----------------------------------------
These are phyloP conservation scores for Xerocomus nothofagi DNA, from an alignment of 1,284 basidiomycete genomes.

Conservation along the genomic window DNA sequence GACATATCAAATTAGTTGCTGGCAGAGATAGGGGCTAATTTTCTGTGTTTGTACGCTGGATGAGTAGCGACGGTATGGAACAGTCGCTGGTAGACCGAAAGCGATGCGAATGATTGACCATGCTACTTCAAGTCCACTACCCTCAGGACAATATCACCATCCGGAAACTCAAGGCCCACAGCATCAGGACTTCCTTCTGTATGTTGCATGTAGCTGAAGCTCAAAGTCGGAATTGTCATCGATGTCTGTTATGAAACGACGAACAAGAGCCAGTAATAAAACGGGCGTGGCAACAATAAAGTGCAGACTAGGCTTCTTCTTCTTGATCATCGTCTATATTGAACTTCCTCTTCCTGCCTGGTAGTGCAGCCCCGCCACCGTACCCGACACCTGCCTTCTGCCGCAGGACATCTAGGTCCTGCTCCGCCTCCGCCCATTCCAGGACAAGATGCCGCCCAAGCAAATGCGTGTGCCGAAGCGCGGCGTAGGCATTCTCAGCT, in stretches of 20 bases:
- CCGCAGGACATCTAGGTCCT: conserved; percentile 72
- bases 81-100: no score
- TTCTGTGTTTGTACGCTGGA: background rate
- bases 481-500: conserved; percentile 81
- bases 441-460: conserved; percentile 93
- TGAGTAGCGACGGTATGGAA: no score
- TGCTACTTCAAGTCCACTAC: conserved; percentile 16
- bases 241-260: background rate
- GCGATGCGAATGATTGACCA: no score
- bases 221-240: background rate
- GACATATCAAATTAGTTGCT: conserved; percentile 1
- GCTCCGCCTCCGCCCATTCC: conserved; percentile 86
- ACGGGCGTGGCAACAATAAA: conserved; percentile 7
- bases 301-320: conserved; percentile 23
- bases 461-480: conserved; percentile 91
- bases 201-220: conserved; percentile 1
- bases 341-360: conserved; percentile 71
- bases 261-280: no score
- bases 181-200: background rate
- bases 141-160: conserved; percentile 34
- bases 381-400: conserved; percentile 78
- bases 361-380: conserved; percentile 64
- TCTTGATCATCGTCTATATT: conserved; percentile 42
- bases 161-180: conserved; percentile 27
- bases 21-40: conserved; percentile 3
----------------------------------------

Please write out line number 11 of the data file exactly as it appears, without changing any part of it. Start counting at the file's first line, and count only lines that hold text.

- GCGATGCGAATGATTGACCA: no score